Cap On Tax Deductions for Doctors’ Education may Jeopardise Patient Safety

Lowering the cap on tax deductions for work-related continuing education expenses for doctors could compromise patient safety and quality of care aswell as the health of doctors, the Committeeof Presidents of Medical Colleges said today.

Committee President Professor Kate Leslie said there was great concern among the specialist medical colleges that the cap of $2,000 on tax deductions for work-related self-education expenses,planned for introduction by the Australian Government on July 1, 2014 would adversely affect thetraining and continuing professional development of all doctors.

“The annual cost of specialist medical training already exceeds the cap for all trainees and the cost of continuing professional development exceeds the cap for most registered specialists,” Professor Leslie said.

“Increasing this cost … may result in trainees delaying entry to training while they pay off medical school debts and save for training fees.”

She said continuing professional development underpinned safety and high quality patient care and compliance with standards for continuing professional development was mandated by theMedicalBoard of Australia and endorsed by the profession.

But the cap could prove a disincentive to many because achieving the mandated level of continuing professional development inside a $2,000 cap was rarely possible.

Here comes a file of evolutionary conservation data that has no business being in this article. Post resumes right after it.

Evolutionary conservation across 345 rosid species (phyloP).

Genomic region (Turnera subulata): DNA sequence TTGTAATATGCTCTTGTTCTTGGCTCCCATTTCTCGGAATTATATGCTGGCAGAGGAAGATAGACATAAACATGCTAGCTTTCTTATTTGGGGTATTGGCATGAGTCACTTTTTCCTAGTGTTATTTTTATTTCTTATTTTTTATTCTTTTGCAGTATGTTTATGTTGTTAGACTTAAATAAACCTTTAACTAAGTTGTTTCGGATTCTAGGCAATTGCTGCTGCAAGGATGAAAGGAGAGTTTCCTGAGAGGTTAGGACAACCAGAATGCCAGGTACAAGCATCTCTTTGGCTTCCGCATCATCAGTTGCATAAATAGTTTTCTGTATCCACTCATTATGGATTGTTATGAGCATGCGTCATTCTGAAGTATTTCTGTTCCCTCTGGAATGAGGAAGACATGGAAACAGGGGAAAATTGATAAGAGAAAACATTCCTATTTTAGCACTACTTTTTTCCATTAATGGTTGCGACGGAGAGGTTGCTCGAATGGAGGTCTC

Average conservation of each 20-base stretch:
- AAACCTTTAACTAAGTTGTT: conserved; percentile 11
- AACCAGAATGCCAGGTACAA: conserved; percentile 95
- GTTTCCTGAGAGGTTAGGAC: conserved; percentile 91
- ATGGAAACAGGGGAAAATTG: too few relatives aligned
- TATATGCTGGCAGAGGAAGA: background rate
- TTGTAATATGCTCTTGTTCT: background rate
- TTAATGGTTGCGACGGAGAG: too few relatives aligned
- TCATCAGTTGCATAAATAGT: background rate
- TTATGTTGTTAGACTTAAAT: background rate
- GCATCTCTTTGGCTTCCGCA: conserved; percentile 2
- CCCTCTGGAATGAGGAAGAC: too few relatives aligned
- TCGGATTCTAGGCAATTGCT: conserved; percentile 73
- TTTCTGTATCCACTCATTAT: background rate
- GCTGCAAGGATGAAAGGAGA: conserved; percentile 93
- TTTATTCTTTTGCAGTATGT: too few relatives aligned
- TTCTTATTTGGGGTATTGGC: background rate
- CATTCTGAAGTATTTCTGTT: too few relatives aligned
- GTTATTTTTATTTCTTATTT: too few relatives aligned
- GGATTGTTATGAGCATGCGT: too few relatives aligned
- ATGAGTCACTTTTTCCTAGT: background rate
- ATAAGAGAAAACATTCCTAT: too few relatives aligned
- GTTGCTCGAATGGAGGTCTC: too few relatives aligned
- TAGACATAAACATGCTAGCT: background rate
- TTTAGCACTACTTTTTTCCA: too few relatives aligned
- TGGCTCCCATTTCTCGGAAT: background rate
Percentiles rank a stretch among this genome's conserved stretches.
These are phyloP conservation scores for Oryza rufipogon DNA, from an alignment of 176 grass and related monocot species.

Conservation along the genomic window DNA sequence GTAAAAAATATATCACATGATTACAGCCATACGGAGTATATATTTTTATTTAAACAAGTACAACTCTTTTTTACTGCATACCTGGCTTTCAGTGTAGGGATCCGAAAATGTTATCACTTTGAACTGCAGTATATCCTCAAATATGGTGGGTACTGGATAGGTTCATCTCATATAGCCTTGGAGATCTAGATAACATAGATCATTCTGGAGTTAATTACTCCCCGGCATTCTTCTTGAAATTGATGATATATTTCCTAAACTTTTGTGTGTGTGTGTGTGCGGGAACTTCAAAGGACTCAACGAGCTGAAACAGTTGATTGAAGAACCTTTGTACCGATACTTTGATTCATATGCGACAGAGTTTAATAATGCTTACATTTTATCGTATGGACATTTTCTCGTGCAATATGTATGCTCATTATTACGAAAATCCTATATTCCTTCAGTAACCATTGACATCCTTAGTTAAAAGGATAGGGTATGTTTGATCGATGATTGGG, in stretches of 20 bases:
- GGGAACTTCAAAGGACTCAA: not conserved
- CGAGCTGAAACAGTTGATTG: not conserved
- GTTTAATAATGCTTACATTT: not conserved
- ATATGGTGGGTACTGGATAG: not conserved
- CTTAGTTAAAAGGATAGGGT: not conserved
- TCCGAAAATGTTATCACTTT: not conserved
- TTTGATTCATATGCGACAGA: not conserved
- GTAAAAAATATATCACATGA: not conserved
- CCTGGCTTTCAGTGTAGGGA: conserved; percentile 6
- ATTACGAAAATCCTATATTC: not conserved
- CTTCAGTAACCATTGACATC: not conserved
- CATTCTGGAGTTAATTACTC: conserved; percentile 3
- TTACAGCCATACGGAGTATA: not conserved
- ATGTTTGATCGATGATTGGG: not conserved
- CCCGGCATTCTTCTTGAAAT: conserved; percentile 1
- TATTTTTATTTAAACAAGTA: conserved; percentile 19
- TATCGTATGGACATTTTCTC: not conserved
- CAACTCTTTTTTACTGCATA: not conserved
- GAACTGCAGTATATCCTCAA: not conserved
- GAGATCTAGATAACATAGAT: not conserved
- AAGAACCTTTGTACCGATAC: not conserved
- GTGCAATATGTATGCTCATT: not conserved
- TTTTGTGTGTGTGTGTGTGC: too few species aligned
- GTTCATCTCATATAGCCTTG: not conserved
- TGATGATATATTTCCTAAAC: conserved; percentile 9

“This cap may impair broad engagement of trainees with the profession and with life-long learning,because it may discourage attendance at medical education events during training,” she said.

“Trainees and specialists in rural and remote settings may be particularly disadvantaged because ofarduous and expensive travel requirements and those outside the public hospital system will also suffer as they already have a lack of access to support from the public system.

“This may contribute to professional isolation and reduce the quality of care offered to patients.”

Professor Leslie said the Committee hoped to meet with the federal Health Minister with a view to developing alternative solutions so the entire profession was not compromised due to the “perceived excesses of a few doctors”.

“Australian taxation law contains clear guidelines for the claiming of work-related travel expenses,’ she said.

“Tightening of these rules or increased audit to confirm legitimate deductions is an alternative to capping deductions that does not penalise those doctors who seek to improve patient care throughtraining and continuing professional development.”

CPMC is the peak body representing the specialist medical colleges in Australia. Its mission is “to promote the highest quality of medical care and the best of health for the Australian community bycoordinated and collective advocacy and collaboration”. The 15 member colleges are responsible forthe standards for their respective disciplines and for the training, assessment and continuing professional development of their members.

To speak to Professor Leslie, please contact Ebru Yaman ateyaman@anzca.edu.au or 0408259 269